The Financial Services Agency announced Wednesday it has rejected financier Yoshiaki Murakami’s application to acquire a more than 20 percent stake in Osaka Securities Exchange Co.
The financial watchdog made the decision after a public hearing Aug. 17, during which its officials said that because Murakami’s fund invests in OSE-listed issues, his acquisition of a greater stake in the operator could adversely affect the bourse’s operation.
Industry insiders said the FSA’s rejection of the application may prompt Murakami, once an official at the former Ministry of International Trade and Industry who is well known for advocating shareholder rights, to take countermeasures, including an administrative lawsuit.
But while Murakami slammed the FSA’s decision, saying its grounds were unclear, he added that he had yet to determine his next course of action.
The FSA calls a hearing when an application is considered inappropriate, and is inclined to reject it at that stage, according to sources.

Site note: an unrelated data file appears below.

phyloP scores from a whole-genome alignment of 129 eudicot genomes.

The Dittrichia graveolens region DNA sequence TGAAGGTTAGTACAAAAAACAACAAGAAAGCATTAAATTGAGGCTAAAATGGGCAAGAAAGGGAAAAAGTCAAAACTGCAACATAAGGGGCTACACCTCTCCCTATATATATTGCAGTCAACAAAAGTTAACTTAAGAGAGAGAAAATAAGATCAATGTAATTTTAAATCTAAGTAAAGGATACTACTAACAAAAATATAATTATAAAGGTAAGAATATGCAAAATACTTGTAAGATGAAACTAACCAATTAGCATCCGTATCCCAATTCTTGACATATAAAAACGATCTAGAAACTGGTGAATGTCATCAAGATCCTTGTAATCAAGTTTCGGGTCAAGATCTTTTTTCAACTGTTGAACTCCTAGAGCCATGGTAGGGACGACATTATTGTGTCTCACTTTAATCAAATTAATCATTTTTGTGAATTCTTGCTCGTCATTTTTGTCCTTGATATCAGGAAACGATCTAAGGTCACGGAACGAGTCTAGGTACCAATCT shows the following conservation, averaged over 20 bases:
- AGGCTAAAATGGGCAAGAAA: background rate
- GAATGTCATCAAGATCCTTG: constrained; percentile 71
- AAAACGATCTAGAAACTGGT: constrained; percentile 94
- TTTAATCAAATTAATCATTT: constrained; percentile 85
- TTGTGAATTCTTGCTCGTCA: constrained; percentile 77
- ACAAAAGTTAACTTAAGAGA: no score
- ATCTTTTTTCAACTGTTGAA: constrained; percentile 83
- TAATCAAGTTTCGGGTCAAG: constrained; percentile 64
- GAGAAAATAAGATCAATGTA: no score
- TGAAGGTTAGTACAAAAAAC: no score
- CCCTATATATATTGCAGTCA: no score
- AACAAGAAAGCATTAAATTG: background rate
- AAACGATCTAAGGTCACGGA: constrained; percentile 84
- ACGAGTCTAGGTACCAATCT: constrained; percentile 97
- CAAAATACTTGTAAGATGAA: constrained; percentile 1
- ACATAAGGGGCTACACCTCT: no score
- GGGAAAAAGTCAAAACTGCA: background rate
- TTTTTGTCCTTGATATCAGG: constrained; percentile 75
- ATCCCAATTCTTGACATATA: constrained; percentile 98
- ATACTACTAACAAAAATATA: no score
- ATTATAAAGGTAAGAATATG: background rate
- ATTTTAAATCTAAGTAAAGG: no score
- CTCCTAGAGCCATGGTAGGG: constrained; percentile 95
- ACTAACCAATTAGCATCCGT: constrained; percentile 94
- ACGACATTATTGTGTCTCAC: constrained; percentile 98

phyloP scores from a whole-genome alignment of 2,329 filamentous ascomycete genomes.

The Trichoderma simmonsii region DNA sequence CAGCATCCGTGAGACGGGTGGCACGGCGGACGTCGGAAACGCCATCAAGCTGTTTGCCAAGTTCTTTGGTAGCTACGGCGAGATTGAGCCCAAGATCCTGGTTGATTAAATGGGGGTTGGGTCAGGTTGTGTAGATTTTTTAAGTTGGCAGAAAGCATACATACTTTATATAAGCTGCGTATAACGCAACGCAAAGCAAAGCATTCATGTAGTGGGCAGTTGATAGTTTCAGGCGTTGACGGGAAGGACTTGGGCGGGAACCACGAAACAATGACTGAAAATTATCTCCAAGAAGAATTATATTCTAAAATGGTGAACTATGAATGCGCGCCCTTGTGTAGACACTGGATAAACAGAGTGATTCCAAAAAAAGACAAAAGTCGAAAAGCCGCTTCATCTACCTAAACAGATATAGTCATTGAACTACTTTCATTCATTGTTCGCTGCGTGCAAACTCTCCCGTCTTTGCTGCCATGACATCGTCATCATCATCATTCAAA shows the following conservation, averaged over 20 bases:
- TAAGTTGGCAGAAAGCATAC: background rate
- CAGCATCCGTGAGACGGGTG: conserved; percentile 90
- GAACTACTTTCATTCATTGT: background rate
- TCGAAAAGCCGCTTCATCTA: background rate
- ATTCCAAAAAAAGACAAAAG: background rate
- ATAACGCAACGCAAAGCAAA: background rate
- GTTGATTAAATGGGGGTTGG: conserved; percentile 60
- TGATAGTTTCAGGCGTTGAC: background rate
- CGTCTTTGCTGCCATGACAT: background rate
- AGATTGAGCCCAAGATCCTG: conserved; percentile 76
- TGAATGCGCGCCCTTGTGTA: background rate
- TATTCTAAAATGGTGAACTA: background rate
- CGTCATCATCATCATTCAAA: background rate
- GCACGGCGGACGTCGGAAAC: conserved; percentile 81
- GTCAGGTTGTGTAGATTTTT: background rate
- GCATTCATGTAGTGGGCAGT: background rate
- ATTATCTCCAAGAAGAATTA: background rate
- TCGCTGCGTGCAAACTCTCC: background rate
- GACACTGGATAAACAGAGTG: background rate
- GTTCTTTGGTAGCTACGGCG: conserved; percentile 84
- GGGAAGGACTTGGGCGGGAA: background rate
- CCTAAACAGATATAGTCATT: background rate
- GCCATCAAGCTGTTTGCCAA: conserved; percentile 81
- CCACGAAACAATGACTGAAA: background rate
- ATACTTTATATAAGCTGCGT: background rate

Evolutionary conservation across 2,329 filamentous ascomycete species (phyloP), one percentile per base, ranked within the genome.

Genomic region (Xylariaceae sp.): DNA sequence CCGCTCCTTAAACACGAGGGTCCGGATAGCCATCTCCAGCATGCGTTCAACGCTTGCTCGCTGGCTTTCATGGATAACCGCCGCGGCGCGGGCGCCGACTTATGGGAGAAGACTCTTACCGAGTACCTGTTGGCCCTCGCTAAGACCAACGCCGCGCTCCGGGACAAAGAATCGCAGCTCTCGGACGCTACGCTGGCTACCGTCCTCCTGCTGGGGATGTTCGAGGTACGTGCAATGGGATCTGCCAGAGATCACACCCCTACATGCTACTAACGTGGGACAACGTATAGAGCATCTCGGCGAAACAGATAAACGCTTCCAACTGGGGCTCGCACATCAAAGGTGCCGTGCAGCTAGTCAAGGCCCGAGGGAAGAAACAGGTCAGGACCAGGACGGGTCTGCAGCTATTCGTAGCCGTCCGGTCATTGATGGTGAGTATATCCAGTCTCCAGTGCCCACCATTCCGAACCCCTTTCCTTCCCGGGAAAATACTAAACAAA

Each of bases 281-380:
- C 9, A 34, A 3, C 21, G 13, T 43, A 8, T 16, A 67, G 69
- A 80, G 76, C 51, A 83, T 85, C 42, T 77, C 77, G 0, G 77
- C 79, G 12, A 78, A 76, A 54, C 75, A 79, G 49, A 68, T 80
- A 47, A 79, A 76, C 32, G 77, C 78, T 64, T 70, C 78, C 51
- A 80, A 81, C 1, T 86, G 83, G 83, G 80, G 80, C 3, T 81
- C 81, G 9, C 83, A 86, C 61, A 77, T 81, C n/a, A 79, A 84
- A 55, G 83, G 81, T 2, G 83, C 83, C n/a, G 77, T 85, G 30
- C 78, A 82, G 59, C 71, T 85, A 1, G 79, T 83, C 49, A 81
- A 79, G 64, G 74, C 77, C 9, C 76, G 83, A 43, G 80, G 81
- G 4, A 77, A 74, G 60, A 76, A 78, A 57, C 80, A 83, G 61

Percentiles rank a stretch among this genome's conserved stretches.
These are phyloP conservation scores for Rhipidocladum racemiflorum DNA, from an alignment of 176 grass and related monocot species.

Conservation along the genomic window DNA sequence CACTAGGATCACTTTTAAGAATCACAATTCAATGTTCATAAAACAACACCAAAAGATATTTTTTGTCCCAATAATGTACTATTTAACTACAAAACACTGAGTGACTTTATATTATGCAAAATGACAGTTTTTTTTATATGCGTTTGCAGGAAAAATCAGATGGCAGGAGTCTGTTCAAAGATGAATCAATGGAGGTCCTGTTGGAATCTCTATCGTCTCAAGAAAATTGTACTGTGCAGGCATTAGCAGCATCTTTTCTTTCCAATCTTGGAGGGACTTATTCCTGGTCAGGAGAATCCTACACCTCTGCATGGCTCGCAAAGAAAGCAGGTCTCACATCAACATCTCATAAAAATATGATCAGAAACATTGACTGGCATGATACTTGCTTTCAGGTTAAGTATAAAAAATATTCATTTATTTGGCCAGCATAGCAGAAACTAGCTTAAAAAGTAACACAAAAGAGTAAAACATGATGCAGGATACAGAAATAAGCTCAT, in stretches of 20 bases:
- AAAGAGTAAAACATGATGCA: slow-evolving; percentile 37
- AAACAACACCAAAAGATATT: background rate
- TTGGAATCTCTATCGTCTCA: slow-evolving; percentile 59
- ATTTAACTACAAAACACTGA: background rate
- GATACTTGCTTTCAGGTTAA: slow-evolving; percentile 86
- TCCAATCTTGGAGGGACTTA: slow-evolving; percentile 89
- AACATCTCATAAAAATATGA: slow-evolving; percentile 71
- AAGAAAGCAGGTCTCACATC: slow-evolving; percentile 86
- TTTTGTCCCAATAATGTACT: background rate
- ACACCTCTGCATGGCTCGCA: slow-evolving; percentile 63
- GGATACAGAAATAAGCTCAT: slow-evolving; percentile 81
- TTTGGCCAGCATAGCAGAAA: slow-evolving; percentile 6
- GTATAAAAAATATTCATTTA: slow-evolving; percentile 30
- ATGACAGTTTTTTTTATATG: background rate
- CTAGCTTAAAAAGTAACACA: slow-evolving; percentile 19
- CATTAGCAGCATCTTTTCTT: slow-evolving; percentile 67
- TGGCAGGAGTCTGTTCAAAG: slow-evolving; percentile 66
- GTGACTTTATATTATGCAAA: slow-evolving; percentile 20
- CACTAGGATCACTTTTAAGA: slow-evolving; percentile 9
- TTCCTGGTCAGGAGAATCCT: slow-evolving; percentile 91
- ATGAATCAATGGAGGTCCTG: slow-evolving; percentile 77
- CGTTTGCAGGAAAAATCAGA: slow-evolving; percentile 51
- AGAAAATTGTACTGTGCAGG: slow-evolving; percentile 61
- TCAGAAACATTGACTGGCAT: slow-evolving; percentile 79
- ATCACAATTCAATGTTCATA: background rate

FSA officials said they had been concerned that there might be a conflict of interest between the activities of the Murakami fund and the operations of the bourse, which include monitoring market transactions and screening listed firms.
These concerns could not be dispelled at the hearing, nor were there legal measures to ensure a conflict of interest could be averted, the officials added.
The Murakami fund is already the Osaka bourse’s top shareholder, with a stake of about 10 percent as of late March through its group funds and other related concerns. In June, Murakami filed for FSA approval, as required under the Securities and Exchange Law, to boost his stake to more than 20 percent.
But as Murakami has occasionally said his investment in the OSE is not very attractive, exchange officials wonder what he really wants to accomplish by raising his stake.
Later Wednesday, bourse officials said they had no comment regarding the FSA decision, noting it was an issue between Murakami and the financial watchdog.
“We will continue to strive to secure fair and transparent market management and ensure that investors are protected,” one official said.
Murakami has been critical of OSE management, which operates the nation’s second-largest bourse, and has demanded it boost dividends.
He criticized the OSE’s decision in May to suspend new listings on the exchange’s Hercules market for startups due to computer system problems.
Murakami is basing his demand for higher dividends on the OSE’s internal reserve of more than 20 billion yen. A study panel at the exchange plans to hear his opinion when it meets later this month.
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